Results: The study comprised 94 patients, 62 Jews (i.e., ethnic majority) and 32 non-Jews (i.e., ethnic minority). While baseline demographic characteristics, medical history, and drug therapy were similar in both groups, Jewish patients were significantly older at the time of device implantation: 64.3 ± 16.0 years of age vs. 50.6 ± 16.9, respectively; (P < 0.001). Arrhythmias recorded in both groups as well as treatment decisions and device activation mode were similar. Total follow-up time from device implantation was longer in the non-Jewish vs. the Jewish group (17.5 ± 12.2 vs. 24.0 ± 12.4 months, respectively; P < 0.017).

Conclusions: The DY of ILR implanted for unexplained syncope did not seem to be influenced by patient's mother-tongue language or ethnicity.

April 2022
Victor G. Levin BSc, Ayal Romem MD MHA, Gali Epstein Shochet PhD, Ori Wand MD, David Dahan MD, and David Shitrit MD

Background: Endobronchial ultrasound transbronchial needle aspiration (EBUS-TBNA) is a frequently used method for obtaining tissue samples for the diagnosis of various respiratory conditions, including lung cancer staging. In most cases, EBUS-TBNA is performed under moderate sedation (MS). However, in cases of respiratory compromised patients, if this procedure is performed, it is conducted under general anesthesia (GA).

Objective: To assess the diagnostic yield of EBUS-TBNA among respiratory compromised patients.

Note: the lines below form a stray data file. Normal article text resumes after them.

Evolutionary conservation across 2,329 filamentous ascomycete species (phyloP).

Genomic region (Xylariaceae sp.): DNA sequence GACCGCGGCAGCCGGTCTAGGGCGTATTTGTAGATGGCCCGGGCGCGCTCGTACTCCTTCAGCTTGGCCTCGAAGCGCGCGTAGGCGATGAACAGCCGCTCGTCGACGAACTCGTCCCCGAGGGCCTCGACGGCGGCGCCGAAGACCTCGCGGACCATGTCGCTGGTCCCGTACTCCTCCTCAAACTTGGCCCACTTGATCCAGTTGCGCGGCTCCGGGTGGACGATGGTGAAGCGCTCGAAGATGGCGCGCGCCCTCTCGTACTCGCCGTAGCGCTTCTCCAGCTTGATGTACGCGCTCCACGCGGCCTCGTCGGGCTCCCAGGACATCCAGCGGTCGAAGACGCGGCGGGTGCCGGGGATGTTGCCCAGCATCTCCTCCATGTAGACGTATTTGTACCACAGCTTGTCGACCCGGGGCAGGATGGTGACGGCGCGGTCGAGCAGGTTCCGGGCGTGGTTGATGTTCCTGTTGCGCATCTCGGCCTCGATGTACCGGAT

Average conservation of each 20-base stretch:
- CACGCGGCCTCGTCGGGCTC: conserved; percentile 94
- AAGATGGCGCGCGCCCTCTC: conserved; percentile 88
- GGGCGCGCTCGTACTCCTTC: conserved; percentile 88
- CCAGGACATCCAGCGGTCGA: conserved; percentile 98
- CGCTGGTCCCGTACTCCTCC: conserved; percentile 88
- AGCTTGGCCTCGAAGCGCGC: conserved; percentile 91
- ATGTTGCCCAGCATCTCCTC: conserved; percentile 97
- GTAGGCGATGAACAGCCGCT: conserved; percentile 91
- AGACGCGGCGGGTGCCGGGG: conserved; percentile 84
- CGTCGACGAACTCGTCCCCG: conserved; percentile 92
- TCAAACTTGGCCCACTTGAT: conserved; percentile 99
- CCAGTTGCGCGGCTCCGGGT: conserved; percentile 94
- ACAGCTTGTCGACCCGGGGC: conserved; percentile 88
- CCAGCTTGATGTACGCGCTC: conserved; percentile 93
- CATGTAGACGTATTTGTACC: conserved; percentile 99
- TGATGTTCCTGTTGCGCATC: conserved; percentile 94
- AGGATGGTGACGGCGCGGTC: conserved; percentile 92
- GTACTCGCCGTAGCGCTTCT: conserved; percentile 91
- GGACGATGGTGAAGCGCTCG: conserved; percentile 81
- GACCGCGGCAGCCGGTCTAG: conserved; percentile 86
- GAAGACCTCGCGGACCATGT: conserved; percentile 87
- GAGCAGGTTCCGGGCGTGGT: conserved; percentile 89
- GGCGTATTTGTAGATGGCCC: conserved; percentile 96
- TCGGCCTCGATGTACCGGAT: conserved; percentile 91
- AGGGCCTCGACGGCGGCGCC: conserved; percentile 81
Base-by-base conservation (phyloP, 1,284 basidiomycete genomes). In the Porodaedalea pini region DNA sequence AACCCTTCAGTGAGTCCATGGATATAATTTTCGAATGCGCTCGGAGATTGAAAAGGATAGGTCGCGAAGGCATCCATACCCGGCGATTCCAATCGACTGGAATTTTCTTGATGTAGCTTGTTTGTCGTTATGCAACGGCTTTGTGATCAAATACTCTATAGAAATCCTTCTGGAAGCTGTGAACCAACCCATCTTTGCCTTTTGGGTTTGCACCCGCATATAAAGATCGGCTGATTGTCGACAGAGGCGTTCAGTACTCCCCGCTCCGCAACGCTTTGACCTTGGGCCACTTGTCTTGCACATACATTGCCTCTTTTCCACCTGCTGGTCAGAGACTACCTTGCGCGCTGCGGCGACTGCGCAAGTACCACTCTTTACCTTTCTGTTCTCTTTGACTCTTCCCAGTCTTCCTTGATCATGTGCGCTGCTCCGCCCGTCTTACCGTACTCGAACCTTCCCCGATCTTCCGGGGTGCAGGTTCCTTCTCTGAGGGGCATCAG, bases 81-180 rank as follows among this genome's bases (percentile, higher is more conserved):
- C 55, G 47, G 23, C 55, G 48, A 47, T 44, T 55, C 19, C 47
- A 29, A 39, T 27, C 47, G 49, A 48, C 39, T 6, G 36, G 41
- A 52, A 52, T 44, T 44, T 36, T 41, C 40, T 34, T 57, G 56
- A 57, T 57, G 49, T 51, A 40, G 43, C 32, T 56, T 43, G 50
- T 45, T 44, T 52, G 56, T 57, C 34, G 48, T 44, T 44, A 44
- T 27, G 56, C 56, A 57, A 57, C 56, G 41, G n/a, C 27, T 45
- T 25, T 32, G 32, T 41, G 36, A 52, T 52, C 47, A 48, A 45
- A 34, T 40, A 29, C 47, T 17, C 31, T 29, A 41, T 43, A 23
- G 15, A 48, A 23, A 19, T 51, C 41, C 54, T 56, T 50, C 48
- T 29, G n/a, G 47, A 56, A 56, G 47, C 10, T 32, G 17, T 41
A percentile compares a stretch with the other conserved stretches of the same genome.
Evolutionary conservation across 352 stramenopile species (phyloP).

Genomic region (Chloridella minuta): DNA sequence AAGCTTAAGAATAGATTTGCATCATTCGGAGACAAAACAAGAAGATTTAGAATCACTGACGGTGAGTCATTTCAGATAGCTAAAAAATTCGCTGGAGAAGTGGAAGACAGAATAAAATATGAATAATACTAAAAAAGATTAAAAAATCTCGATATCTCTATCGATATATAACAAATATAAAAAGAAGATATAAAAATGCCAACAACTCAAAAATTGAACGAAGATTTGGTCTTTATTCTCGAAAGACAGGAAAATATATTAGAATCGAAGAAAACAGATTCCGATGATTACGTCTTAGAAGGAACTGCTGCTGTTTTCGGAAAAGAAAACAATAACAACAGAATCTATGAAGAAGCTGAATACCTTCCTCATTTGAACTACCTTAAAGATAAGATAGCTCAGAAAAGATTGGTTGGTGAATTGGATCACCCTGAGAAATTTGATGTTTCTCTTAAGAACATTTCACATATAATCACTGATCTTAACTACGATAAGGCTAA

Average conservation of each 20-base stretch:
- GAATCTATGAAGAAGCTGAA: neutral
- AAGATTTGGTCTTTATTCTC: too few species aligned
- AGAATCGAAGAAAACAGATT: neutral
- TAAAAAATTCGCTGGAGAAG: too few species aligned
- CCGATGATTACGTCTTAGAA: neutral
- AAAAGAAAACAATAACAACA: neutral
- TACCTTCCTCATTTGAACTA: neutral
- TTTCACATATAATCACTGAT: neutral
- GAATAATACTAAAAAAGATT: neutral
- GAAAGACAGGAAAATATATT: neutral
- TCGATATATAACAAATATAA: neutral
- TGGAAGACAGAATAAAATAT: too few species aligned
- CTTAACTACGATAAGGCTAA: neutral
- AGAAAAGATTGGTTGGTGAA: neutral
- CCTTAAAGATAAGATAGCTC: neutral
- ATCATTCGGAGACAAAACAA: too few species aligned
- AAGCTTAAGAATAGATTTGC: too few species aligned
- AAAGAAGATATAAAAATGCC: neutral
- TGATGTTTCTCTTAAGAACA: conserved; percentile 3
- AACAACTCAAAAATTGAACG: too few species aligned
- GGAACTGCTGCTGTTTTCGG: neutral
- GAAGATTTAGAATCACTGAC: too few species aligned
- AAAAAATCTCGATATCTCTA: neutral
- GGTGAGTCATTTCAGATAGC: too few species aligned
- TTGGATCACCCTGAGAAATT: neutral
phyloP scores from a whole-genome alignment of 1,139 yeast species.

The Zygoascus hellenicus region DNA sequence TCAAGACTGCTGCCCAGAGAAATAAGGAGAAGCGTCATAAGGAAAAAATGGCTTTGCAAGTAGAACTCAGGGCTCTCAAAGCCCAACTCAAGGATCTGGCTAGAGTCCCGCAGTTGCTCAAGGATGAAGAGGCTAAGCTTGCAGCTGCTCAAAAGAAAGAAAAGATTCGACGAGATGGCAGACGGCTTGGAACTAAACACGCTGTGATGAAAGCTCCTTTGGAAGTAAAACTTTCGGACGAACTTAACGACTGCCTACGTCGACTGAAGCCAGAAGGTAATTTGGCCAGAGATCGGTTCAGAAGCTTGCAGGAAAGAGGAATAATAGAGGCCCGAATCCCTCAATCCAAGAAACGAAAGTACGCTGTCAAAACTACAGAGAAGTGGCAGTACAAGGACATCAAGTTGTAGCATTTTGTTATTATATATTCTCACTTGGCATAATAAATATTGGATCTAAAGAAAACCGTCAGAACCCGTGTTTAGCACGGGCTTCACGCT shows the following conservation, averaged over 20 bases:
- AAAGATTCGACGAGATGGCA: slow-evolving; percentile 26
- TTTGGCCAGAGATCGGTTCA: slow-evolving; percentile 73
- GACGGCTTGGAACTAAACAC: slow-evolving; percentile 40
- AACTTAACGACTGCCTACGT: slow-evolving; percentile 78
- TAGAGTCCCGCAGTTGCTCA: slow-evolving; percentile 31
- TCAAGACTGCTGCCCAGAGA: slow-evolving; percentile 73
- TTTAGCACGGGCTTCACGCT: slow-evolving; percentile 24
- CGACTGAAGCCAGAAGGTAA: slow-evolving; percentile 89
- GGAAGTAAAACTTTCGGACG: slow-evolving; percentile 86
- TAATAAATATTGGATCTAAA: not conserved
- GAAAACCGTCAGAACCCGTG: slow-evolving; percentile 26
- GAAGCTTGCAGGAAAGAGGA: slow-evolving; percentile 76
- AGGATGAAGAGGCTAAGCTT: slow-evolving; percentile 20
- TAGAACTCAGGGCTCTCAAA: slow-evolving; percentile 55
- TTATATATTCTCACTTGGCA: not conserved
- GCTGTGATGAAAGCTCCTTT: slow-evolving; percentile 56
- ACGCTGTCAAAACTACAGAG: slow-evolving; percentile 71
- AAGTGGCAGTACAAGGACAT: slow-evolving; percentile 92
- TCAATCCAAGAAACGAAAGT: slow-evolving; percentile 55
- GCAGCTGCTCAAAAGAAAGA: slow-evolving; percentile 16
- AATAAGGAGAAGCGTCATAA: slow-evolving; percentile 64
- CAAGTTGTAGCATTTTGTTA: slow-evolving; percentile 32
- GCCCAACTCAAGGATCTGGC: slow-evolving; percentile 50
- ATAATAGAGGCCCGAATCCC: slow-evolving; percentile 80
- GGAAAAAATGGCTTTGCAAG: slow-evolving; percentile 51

Methods: Data of consecutive patients (n=191) who underwent EBUS-TBNA at our medical center between January 2019 and December 2019 were retrospectively analyzed. Respiratory compromised patients underwent GA and patients without respiratory compromise were mostly moderately sedated (MS). Characteristics, diagnostic yield, and complication rates were compared.

Results: Diagnostic yield was similar between the two sedation modes (89% in GA group and 78% in the MS group, P = 0.11). The number of total samples obtained per procedure was significantly higher in the GA vs. the MS group (4.1 ± 2.1 vs. 2.1 ± 1.33, P < 0.01). The overall complication rate was 13% and 20.9% in the GA vs. the MS groups, respectively (P = 0.14), with the most frequent complication being minor bleeding. Interestingly, while the number of brushings, bronchoalveolar lavage, and endobronchial biopsy were similar, the percent of subjects who underwent transbronchial biopsy was significantly higher in the GA group (49% vs. 24.2%, P < 0.01).

Conclusion: EBUS-TBNA performed under GA among respiratory compromised patients is safe and has similar diagnostic yield to that of patients without a respiratory compromise

February 2008
Legal Disclaimer: The information contained in this website is provided for informational purposes only, and should not be construed as legal or medical advice on any matter.
The IMA is not responsible for and expressly disclaims liability for damages of any kind arising from the use of or reliance on information contained within the site.
© All rights to information on this site are reserved and are the property of the Israeli Medical Association. Privacy policy

2 Twin Towers, 35 Jabotinsky, POB 4292, Ramat Gan 5251108 Israel